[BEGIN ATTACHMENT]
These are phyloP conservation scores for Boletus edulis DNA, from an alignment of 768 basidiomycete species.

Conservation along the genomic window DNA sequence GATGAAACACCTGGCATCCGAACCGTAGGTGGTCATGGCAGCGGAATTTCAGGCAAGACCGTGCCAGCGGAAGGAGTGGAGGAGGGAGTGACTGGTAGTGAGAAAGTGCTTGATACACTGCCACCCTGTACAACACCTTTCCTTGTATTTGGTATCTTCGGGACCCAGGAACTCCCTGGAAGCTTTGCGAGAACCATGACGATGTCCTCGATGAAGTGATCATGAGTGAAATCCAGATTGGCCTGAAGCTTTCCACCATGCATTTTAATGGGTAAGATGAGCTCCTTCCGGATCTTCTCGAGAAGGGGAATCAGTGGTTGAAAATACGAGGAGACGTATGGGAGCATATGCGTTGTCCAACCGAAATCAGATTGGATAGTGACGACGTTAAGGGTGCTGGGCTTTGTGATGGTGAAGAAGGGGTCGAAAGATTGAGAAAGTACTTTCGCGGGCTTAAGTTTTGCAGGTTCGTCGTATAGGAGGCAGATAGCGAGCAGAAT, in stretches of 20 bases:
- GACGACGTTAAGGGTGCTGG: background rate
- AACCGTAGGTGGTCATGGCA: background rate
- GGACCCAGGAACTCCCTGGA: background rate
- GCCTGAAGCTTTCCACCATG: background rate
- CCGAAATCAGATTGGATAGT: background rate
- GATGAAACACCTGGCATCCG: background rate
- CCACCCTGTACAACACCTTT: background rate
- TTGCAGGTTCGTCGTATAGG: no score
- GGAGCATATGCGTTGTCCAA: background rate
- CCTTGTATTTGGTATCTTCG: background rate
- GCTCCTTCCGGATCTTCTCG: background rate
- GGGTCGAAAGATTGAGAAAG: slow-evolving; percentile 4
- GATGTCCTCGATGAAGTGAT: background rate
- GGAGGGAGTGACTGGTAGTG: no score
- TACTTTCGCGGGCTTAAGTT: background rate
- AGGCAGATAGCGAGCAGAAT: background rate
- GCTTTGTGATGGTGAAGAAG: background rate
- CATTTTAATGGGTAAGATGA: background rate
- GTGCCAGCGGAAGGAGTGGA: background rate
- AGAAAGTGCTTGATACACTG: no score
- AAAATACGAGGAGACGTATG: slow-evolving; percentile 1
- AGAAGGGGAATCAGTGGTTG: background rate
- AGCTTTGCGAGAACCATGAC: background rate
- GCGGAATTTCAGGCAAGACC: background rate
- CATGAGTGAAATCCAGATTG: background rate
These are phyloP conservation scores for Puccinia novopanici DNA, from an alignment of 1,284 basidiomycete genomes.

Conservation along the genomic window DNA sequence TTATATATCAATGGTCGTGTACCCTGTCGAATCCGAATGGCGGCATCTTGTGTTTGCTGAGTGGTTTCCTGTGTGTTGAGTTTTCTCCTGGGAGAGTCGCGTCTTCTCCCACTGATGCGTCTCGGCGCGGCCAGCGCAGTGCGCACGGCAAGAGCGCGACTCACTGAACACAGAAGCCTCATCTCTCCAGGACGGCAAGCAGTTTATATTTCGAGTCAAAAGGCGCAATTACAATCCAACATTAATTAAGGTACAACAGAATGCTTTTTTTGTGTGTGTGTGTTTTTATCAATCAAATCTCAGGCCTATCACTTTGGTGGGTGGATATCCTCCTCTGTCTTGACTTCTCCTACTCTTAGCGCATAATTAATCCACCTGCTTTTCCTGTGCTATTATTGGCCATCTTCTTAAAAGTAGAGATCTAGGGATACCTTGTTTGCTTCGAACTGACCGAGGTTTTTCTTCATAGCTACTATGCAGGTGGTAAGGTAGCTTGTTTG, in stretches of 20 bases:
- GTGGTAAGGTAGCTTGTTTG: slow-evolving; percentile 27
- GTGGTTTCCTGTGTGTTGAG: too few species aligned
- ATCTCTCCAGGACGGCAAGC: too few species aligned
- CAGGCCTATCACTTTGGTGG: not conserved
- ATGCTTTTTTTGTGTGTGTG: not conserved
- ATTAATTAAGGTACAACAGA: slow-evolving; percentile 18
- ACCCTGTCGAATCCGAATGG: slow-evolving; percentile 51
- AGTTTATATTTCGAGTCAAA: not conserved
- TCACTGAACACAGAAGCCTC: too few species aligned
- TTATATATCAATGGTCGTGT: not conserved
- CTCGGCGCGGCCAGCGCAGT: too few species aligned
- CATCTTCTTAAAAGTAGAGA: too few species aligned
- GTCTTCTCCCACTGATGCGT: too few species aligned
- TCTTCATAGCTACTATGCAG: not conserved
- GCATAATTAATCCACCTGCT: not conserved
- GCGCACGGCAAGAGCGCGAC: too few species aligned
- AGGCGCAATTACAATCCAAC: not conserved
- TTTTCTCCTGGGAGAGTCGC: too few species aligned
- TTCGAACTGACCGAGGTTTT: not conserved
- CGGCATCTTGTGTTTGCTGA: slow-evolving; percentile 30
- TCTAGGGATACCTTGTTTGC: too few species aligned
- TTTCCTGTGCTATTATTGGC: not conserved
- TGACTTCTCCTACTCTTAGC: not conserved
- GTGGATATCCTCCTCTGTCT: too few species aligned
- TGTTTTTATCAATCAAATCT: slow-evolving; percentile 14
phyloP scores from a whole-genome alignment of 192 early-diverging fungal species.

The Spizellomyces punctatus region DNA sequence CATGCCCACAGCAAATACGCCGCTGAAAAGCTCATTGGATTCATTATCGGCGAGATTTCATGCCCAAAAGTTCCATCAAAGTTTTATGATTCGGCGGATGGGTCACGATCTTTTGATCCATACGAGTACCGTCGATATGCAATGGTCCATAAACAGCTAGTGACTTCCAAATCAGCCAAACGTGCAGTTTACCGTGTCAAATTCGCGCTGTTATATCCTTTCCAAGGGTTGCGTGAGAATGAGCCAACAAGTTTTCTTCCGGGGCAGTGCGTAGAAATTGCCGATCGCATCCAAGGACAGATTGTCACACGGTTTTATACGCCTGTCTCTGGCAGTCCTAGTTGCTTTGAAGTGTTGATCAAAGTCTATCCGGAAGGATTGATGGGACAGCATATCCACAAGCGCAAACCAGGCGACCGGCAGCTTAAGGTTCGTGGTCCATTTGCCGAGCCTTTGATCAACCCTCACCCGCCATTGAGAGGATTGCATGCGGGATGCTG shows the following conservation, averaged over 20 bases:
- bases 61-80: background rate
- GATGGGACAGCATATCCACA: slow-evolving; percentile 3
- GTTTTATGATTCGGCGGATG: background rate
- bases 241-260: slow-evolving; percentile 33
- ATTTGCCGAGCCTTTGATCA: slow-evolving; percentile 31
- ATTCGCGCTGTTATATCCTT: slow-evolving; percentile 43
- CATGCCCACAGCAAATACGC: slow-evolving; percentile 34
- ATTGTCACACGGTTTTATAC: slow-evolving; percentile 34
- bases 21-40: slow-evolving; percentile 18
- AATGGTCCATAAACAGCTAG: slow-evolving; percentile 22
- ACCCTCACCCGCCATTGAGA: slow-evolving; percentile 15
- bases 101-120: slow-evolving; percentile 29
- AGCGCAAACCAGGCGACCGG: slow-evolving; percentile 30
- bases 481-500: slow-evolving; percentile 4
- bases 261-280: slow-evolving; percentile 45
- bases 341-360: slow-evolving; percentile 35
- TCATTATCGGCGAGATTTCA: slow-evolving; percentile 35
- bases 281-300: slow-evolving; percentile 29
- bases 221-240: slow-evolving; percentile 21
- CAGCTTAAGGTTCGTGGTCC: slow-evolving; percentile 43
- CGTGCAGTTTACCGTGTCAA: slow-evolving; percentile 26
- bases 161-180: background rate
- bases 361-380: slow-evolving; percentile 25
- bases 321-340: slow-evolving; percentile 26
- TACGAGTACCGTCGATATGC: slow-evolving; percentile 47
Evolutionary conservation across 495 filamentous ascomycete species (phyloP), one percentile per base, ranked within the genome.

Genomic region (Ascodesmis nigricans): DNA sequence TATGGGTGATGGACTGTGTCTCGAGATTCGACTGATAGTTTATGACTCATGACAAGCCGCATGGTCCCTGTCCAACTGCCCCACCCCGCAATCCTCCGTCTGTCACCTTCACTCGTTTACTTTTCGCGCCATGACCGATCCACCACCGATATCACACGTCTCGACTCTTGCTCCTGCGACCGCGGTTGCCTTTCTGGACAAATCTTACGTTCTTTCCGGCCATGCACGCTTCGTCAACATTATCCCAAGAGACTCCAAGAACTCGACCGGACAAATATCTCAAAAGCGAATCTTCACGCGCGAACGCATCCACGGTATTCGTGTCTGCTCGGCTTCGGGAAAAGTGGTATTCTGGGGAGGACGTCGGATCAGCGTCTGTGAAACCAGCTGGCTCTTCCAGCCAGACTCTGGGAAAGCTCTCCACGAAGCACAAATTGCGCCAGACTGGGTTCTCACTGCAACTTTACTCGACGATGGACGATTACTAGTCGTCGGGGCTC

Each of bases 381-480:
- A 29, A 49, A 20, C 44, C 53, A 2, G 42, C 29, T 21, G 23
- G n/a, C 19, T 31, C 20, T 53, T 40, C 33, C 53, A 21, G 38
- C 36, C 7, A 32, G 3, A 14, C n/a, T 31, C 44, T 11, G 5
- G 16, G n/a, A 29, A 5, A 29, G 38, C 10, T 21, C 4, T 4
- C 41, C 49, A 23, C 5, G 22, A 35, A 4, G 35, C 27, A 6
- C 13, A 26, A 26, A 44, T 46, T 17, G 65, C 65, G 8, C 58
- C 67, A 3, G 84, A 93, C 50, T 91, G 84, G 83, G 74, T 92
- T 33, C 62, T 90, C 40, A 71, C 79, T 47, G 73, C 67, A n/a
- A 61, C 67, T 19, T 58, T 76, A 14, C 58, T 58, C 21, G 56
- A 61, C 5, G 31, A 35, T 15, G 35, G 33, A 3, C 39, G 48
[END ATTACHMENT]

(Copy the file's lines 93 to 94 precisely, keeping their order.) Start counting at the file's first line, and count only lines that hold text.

- A 61, C 67, T 19, T 58, T 76, A 14, C 58, T 58, C 21, G 56
- A 61, C 5, G 31, A 35, T 15, G 35, G 33, A 3, C 39, G 48